The panel then responded to questions from the floor.
When asked about mental health, they highlighted the importance of shaping policy for allocating resources, but that neuroscience has a role in identifying risk factors, understanding of resilience, and how early life stresses can have long-reaching impacts on brain development.
A question on cognitive load theory (amount of information that can be held in working memory) highlighted the fact that some ideas may be introduced more easily because they are easily implemented, and help to make sense of the wide variation across a class. However, it may also lead to inappropriate expectations about how behaviour can be changed; e.g. training working memory does not lead to gains in other areas.
Finally, a question about funding research emphasised the importance of multidisciplinary research, where funding could be allocated on the basis of a problem to be solved, rather than being discipline-focused.
The session concluded with an opportunity for attendees to identify areas they would like neuroscience to answer, such as concerns parents may have about whether they have passed on difficulties or challenges to their children e.g. in maths.
This well-attended event emphasised once again the interest people have in understanding how knowledge about the brain may inform teaching practice and improve children’s learning. One important outcome from the discussion was the importance of multidisciplinary research; not only between education, psychology, cognitive science, and neuroscience, but also with social disciplines. The context of students’ learning is important and needs to be considered. Also, many are aware of neuromyths which has led to a certain amount of cautiousness about adopting new ideas before they are fully researched. Therefore, there is a balance to consider between time commitment and disruption vs risk. Overall, there was general agreement that it is useful and important to understand ‘why’ – why some interventions are more successful with some than others; why some children respond to certain teaching methods better than others; why there is such variation within and between each class. Through exploring answers to these questions, educational neuroscience will have something to offer to teachers and learners – but it is unlikely to be ready for Monday morning!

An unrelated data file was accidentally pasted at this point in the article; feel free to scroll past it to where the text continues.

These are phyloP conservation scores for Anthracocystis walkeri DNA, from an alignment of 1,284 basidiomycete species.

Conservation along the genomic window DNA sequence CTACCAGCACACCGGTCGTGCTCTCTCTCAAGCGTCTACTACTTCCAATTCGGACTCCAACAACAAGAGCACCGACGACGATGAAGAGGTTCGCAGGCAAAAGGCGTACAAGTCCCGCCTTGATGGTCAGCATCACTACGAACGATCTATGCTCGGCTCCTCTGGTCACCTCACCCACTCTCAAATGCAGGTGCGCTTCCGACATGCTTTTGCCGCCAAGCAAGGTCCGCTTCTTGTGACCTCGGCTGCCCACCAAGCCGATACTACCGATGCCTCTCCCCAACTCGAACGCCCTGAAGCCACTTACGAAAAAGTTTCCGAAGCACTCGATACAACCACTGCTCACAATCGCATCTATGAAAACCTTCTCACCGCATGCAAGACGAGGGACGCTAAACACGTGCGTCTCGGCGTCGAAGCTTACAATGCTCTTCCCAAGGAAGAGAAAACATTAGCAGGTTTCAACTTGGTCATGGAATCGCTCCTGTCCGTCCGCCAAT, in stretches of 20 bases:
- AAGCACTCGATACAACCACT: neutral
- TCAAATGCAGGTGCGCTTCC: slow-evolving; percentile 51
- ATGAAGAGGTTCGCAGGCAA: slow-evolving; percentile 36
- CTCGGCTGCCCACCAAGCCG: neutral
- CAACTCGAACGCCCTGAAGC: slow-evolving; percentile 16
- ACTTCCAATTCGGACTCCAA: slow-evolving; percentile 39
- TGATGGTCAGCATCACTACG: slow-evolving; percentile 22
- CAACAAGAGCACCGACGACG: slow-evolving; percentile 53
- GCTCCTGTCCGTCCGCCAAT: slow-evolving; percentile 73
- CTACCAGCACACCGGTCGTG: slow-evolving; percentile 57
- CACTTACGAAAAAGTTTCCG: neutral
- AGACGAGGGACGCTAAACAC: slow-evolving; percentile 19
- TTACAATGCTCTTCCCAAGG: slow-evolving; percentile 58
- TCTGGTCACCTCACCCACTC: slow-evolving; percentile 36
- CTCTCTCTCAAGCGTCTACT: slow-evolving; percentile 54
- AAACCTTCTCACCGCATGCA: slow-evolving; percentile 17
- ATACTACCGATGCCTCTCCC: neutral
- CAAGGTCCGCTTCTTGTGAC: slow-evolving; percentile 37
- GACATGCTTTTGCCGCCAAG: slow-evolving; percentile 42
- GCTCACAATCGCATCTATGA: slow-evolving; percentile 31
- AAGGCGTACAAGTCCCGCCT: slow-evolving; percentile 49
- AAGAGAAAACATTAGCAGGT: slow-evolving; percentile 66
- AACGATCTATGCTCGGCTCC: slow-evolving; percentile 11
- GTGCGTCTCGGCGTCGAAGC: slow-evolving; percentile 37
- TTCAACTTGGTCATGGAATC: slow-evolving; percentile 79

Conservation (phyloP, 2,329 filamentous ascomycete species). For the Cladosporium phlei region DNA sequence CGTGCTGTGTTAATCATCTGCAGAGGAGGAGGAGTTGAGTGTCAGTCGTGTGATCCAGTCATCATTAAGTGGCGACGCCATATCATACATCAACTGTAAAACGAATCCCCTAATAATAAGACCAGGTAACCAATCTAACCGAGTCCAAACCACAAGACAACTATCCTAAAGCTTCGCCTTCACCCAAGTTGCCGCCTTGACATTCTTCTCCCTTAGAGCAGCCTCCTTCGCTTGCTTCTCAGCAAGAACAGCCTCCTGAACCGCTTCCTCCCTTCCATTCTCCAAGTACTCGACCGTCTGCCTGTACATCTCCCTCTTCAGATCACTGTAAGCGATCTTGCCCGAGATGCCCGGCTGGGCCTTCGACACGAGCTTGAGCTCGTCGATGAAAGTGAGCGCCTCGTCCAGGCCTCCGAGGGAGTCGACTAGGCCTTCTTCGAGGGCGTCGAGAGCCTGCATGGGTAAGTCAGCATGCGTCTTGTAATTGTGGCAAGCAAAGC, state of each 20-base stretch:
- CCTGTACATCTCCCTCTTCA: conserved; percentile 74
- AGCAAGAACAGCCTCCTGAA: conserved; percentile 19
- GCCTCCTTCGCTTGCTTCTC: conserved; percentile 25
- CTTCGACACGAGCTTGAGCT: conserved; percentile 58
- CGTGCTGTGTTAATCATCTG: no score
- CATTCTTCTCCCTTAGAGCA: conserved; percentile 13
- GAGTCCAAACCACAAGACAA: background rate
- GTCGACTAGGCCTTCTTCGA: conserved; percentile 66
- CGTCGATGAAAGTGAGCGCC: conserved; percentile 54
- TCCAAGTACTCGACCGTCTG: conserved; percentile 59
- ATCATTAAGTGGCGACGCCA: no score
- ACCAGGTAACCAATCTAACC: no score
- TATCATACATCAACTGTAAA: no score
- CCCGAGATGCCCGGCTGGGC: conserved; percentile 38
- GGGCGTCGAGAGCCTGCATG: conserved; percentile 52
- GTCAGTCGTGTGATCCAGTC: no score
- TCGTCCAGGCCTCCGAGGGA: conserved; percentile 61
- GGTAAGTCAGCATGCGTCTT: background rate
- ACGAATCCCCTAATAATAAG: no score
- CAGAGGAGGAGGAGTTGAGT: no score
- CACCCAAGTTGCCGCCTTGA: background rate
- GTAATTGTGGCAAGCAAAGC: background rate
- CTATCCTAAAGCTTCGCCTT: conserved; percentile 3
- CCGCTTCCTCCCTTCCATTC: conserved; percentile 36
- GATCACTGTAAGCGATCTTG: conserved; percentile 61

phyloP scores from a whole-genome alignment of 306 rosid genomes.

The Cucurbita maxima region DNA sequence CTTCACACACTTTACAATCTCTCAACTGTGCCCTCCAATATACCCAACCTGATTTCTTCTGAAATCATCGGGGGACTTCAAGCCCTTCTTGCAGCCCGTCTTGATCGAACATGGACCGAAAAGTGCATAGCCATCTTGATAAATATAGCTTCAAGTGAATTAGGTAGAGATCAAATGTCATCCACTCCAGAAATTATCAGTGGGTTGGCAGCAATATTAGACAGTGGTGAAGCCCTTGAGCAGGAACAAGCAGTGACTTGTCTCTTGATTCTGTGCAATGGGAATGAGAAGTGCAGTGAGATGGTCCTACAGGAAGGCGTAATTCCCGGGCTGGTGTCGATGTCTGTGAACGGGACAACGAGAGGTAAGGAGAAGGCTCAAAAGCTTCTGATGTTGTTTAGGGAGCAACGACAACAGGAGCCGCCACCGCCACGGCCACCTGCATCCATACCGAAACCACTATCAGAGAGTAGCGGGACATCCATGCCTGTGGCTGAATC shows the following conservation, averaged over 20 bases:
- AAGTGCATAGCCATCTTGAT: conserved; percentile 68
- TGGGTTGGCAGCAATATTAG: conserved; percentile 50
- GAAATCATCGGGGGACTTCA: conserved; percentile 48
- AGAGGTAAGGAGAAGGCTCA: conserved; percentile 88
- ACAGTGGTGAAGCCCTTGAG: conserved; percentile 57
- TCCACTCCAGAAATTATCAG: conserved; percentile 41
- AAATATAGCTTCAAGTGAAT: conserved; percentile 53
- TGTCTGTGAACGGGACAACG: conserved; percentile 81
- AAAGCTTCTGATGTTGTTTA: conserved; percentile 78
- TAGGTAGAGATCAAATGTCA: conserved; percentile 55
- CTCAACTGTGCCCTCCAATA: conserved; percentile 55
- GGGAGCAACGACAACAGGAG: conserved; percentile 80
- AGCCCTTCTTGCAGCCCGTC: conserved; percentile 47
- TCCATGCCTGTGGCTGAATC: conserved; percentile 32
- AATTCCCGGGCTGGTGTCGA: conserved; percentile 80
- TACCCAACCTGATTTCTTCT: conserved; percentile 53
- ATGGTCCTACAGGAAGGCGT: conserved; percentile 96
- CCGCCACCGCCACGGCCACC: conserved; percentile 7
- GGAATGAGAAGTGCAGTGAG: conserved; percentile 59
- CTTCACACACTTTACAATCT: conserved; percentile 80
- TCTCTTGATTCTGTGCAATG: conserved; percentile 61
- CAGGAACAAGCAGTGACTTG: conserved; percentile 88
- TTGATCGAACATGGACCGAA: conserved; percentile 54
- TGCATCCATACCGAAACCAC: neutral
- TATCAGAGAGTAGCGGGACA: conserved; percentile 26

Click below to watch the video of the event: